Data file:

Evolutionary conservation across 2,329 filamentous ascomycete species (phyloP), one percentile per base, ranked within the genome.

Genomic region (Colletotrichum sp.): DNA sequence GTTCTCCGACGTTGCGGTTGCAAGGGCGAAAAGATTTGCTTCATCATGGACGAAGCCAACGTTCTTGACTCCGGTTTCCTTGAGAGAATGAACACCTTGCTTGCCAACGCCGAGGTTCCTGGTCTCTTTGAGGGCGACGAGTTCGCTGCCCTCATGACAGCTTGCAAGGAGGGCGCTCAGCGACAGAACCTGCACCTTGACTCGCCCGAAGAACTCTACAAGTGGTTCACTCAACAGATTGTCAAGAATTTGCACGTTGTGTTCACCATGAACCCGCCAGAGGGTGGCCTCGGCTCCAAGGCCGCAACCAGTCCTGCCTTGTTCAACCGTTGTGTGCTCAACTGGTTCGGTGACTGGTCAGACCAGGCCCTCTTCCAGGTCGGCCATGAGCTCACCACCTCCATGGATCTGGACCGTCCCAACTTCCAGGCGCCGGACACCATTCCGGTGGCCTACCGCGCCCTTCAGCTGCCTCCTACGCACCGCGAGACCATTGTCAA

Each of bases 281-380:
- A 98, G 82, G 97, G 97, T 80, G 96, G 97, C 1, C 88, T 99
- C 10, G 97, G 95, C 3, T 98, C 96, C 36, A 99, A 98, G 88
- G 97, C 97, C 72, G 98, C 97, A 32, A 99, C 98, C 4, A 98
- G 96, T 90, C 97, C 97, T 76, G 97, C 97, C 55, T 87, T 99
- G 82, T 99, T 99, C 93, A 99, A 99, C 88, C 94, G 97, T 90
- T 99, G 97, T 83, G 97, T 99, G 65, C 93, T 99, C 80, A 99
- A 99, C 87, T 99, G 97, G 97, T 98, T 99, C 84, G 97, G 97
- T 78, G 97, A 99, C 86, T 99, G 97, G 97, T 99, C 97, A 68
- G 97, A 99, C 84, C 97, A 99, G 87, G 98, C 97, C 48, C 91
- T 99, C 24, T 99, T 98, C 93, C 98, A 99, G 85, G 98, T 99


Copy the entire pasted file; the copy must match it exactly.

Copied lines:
Evolutionary conservation across 2,329 filamentous ascomycete species (phyloP), one percentile per base, ranked within the genome.

Genomic region (Colletotrichum sp.): DNA sequence GTTCTCCGACGTTGCGGTTGCAAGGGCGAAAAGATTTGCTTCATCATGGACGAAGCCAACGTTCTTGACTCCGGTTTCCTTGAGAGAATGAACACCTTGCTTGCCAACGCCGAGGTTCCTGGTCTCTTTGAGGGCGACGAGTTCGCTGCCCTCATGACAGCTTGCAAGGAGGGCGCTCAGCGACAGAACCTGCACCTTGACTCGCCCGAAGAACTCTACAAGTGGTTCACTCAACAGATTGTCAAGAATTTGCACGTTGTGTTCACCATGAACCCGCCAGAGGGTGGCCTCGGCTCCAAGGCCGCAACCAGTCCTGCCTTGTTCAACCGTTGTGTGCTCAACTGGTTCGGTGACTGGTCAGACCAGGCCCTCTTCCAGGTCGGCCATGAGCTCACCACCTCCATGGATCTGGACCGTCCCAACTTCCAGGCGCCGGACACCATTCCGGTGGCCTACCGCGCCCTTCAGCTGCCTCCTACGCACCGCGAGACCATTGTCAA

Each of bases 281-380:
- A 98, G 82, G 97, G 97, T 80, G 96, G 97, C 1, C 88, T 99
- C 10, G 97, G 95, C 3, T 98, C 96, C 36, A 99, A 98, G 88
- G 97, C 97, C 72, G 98, C 97, A 32, A 99, C 98, C 4, A 98
- G 96, T 90, C 97, C 97, T 76, G 97, C 97, C 55, T 87, T 99
- G 82, T 99, T 99, C 93, A 99, A 99, C 88, C 94, G 97, T 90
- T 99, G 97, T 83, G 97, T 99, G 65, C 93, T 99, C 80, A 99
- A 99, C 87, T 99, G 97, G 97, T 98, T 99, C 84, G 97, G 97
- T 78, G 97, A 99, C 86, T 99, G 97, G 97, T 99, C 97, A 68
- G 97, A 99, C 84, C 97, A 99, G 87, G 98, C 97, C 48, C 91
- T 99, C 24, T 99, T 98, C 93, C 98, A 99, G 85, G 98, T 99